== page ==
Varosha the main focus in Famagusta election on Sunday

As 31,584 people from Famagusta go to the polls in Sunday’s mayoral elections, the campaigns of the five candidates have projected a united front for the return to Varosha regardless of who wins the race.

A total of 44 polling stations will be set up islandwide. Nicosia will have seven (4,500 voters), Famagusta four (3,500 voters), Larnaca 13 (10,000 voters), Limassol 19 (12,500 voters) and Paphos one (1,200 voters).

Polling stations will be open from 7am until 6pm, with a one-hour lunch break between 12pm and 1pm. Final results are expected to be announced by 6pm on Sunday, while the new Famagusta mayor will be officially proclaimed in a special ceremony on Monday.

The town is choosing a mayor following the sudden death of Alexis Galanos. Galanos, who had also served as president of the House of Representatives, was serving his third term as mayor after being re-elected in 2016. He died while on holiday in Greece.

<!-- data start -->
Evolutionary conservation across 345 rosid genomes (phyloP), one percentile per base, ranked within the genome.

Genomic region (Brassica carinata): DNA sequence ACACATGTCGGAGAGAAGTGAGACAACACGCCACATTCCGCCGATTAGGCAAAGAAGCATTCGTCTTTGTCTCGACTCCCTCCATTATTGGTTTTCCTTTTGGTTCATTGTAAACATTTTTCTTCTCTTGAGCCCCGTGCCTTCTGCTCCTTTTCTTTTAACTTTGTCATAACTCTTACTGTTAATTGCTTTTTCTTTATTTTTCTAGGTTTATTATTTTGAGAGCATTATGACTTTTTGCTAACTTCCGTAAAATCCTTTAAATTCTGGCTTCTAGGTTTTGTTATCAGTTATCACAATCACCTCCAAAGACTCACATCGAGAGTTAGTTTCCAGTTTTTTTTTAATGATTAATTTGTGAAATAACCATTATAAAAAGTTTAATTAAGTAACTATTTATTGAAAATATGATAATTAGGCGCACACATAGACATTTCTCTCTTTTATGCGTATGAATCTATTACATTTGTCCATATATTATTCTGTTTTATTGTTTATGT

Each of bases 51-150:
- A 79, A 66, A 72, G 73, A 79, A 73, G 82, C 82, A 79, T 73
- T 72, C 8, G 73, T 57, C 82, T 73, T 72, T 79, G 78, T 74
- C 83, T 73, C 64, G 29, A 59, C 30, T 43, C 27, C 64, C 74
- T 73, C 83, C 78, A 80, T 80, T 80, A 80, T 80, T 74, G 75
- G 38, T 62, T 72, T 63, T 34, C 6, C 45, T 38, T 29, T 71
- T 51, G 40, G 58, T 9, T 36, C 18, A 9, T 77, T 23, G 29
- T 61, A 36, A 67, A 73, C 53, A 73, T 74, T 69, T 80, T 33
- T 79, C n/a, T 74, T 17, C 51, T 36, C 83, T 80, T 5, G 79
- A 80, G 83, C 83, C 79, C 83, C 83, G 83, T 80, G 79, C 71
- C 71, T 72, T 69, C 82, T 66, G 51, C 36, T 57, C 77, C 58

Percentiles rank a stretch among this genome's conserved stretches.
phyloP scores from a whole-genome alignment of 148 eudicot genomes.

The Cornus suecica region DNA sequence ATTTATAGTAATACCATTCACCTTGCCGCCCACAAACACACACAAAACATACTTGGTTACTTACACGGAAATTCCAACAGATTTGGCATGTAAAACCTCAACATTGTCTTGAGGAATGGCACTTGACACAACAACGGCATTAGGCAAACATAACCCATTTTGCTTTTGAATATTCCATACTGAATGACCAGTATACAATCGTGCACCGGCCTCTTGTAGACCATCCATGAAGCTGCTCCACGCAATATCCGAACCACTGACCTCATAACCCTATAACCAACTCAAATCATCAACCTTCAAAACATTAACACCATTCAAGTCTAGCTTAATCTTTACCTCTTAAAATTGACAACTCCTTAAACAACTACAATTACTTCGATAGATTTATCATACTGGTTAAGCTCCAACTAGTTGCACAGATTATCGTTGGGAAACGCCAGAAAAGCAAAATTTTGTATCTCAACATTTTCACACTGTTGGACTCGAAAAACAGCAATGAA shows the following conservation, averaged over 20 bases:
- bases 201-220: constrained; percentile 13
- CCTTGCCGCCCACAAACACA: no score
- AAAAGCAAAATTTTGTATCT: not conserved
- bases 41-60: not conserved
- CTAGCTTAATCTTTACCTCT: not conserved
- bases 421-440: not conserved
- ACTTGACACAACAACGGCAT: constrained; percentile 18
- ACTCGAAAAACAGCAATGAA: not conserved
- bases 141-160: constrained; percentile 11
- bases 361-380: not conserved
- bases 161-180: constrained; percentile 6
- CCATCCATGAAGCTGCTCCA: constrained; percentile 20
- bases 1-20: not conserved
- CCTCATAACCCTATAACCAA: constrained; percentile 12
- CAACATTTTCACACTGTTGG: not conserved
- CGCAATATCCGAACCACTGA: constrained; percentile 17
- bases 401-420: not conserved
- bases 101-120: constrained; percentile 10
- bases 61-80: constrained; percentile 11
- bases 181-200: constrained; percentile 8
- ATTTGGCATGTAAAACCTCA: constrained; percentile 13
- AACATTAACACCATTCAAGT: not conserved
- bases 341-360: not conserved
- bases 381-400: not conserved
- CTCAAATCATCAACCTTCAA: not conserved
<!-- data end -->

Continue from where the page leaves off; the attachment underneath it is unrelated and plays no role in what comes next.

Finding your polling station

To find their polling station, voters can use the Press and Information Office (PIO) website (www.pio.gov.cy), where extensive lists can be found detailing which voters vote where.

Alternatively, voters can send a text message to the number 1190, containing the letters WTV, followed by their ID number and date of birth. If an ID number is a six-digit combination, two zeros should be added in front of the combination.

Voters islandwide can also find their polling station by calling 7777-2212. Nicosia voters can also use the number 22-804222, Limassol voters the number 25-806443, Famagusta voters the number 24-801001, and Larnaca voters the number 24-801880.

 

The five candidates

First on the ballot will be Elam MP Linos Papayiannis due to his party affiliation, followed by the four independent candidates in alphabetical order: Simos Ioannou who will be backed by Akel and Diko, Nikos Karoullas backed by ruling Disy, and non-party-backed independents Andreas Lordos and Georgios Stavri.

The candidates’ electoral campaigns have been developing in a positive climate, making use of the significance of the current moment for the fenced-off city of Varosha to portray an image of solidarity and cooperation rather than enmity.

Several of the candidates have even suggested that regardless of who wins the race they will put forward a united front to pursue the aim of returning to the city.

 

 

Via